Instead of turn-taking, we use group role-sharing, more like a group meal. The distributed conversation model is the essential ingredient in full class engagement.
- The teacher introduces appropriate thought processes, considerations, and options, getting the ball rolling.
- Devil’s advocate and Socratic questioning allows the teacher to move from one student to the next.
Representing group vision in role-play
Every class exercise will need an action plan, to execute after shared discussion. Eventually, we arrive at a set of actions, designed toward an intentional outcome. In other words, a shared vision.
In an intro production class, this could involve a directorial prep exercise, finding major beats in a short scene. We can play out how we, as a group director, could make choices, how options could be valid, and how to settle on a set of coherent decisions.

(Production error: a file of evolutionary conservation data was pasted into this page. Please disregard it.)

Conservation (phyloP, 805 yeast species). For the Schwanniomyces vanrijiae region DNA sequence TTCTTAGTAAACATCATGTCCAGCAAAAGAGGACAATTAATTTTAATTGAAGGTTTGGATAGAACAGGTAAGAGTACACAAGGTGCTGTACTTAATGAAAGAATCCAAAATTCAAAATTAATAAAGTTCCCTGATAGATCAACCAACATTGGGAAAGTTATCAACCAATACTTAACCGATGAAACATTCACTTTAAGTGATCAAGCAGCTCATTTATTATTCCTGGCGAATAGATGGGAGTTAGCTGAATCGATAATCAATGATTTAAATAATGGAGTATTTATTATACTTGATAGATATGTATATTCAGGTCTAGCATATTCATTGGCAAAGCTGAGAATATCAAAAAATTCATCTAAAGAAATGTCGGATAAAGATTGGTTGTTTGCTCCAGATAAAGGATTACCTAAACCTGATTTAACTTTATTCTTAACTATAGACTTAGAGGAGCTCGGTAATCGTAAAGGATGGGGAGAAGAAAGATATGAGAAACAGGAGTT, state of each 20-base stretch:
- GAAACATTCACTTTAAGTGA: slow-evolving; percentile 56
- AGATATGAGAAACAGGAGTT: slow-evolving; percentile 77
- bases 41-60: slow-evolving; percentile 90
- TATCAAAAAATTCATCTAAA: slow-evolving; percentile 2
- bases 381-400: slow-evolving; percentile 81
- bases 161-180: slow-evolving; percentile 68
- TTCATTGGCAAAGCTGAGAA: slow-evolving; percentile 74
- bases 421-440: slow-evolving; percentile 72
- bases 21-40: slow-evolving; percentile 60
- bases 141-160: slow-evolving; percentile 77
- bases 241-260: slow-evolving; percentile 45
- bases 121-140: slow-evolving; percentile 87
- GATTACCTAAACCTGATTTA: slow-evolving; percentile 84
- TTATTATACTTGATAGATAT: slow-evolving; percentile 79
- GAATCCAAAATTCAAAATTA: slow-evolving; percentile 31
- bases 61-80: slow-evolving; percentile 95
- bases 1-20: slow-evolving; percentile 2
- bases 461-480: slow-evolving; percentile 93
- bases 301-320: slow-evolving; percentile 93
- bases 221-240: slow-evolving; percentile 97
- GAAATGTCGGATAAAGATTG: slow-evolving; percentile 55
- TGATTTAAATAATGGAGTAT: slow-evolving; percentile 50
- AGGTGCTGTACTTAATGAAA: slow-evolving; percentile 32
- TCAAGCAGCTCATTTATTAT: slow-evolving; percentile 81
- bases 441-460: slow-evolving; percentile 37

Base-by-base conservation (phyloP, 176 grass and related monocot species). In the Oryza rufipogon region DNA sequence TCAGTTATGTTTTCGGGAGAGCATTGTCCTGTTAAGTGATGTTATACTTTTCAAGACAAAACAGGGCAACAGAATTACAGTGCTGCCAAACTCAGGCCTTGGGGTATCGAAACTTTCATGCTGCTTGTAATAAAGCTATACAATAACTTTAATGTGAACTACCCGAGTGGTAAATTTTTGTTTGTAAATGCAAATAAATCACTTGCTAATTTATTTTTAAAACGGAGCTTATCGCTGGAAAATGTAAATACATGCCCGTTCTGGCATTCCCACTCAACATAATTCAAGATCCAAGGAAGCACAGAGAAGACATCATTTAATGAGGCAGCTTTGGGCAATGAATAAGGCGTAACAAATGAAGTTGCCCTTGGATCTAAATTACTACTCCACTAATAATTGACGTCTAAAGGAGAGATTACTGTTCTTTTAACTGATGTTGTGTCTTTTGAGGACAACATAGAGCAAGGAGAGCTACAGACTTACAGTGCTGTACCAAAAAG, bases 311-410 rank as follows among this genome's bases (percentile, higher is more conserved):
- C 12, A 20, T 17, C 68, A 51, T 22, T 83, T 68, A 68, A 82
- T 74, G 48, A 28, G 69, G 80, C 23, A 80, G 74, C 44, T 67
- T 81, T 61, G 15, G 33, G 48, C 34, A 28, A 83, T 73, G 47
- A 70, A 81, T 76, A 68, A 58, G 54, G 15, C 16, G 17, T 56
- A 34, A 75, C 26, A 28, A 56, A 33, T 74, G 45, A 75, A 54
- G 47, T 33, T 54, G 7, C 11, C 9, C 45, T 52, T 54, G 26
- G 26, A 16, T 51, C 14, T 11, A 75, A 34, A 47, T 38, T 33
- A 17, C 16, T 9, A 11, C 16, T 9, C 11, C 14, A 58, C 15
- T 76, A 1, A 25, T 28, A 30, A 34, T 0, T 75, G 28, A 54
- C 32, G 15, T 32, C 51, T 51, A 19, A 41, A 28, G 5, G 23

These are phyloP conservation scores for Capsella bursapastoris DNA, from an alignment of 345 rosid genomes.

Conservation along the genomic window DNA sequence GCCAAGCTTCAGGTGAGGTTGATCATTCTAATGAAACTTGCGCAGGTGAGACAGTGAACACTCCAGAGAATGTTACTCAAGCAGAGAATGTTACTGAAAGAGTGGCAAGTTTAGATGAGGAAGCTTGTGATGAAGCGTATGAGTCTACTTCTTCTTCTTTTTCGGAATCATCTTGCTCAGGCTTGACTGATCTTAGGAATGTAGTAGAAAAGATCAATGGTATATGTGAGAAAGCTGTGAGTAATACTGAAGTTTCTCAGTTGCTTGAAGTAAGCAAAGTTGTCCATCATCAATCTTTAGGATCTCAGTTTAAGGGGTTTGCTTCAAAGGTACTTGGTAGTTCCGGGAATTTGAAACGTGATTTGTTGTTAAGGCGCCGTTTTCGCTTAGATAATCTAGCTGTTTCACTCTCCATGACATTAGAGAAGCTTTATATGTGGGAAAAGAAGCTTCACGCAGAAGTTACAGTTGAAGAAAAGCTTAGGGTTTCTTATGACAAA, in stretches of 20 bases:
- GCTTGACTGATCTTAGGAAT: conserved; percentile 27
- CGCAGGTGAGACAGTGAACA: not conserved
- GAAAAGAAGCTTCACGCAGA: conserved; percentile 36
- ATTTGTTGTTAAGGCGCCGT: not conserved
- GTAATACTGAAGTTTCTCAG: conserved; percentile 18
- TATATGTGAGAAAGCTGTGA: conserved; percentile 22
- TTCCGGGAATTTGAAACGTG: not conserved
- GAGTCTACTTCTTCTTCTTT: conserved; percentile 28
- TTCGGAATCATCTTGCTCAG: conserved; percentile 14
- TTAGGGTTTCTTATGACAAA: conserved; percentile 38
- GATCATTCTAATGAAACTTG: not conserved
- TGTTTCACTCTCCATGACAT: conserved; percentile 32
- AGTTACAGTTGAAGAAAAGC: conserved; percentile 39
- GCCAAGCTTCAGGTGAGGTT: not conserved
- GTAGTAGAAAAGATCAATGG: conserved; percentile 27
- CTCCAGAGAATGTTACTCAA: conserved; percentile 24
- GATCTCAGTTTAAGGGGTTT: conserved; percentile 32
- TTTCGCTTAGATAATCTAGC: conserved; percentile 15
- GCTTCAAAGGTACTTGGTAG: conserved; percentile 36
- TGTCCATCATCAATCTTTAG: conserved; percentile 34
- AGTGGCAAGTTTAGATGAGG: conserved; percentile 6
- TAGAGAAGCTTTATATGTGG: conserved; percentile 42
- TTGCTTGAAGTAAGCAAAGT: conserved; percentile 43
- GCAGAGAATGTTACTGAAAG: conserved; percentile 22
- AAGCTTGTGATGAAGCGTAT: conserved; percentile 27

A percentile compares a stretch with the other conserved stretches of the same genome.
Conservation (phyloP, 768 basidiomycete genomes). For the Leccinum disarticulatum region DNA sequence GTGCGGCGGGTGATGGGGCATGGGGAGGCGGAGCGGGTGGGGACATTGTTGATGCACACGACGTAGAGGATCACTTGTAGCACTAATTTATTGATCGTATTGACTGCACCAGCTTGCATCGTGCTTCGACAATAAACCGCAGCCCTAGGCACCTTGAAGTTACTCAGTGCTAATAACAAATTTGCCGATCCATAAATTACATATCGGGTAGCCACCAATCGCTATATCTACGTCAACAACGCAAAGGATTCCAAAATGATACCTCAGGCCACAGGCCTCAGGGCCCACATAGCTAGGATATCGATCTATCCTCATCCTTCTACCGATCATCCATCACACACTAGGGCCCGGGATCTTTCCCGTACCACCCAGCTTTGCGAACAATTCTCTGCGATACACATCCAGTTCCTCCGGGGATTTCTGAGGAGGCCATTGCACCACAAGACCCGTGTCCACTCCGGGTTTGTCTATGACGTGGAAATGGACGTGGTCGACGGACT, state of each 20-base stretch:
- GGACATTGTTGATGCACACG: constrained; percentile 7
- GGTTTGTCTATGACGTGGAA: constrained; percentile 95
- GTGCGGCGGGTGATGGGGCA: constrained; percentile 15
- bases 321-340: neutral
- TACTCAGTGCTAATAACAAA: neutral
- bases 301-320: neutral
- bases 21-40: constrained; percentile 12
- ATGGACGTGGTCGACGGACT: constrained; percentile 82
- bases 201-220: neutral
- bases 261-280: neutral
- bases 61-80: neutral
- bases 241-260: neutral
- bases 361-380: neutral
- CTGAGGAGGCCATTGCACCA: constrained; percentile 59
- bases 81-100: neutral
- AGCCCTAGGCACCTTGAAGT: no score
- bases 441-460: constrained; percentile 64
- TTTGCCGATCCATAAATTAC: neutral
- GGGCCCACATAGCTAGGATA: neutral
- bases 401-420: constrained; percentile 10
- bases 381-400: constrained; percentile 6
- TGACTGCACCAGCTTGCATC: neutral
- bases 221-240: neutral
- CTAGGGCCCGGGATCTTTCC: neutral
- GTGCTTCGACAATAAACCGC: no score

The physical exercise—blocking according to beats—lets us see and feel our shared vision in action. Perhaps two students play actors, one plays the AD, one the camera operator.
The rest are not sidelined. They are led in active analysis of how the decisions feel and what options could be explored. During wrap-up, the group discusses how the lessons of the day could be articulated concisely and used in their own work.
In an intermediate cinematography class, we can arrive at lighting decisions together—as the group cinematographer. When we light the set, all are doing their individual tasks by representing the group’s vision. Everyone with free hands is providing feedback, contextualized by the teacher. The same wrap up occurs.
Shifting responsibility throughout the semester
Early semester exercises place teaching responsibility on modeling role-play thought processes. As the semester rolls on, this responsibility is progressively shifted to the student group. The teacher’s role in leading discussions will retreat as the student group advances. I focus on providing trained perceptions, working as a sounding board to help address added complexity.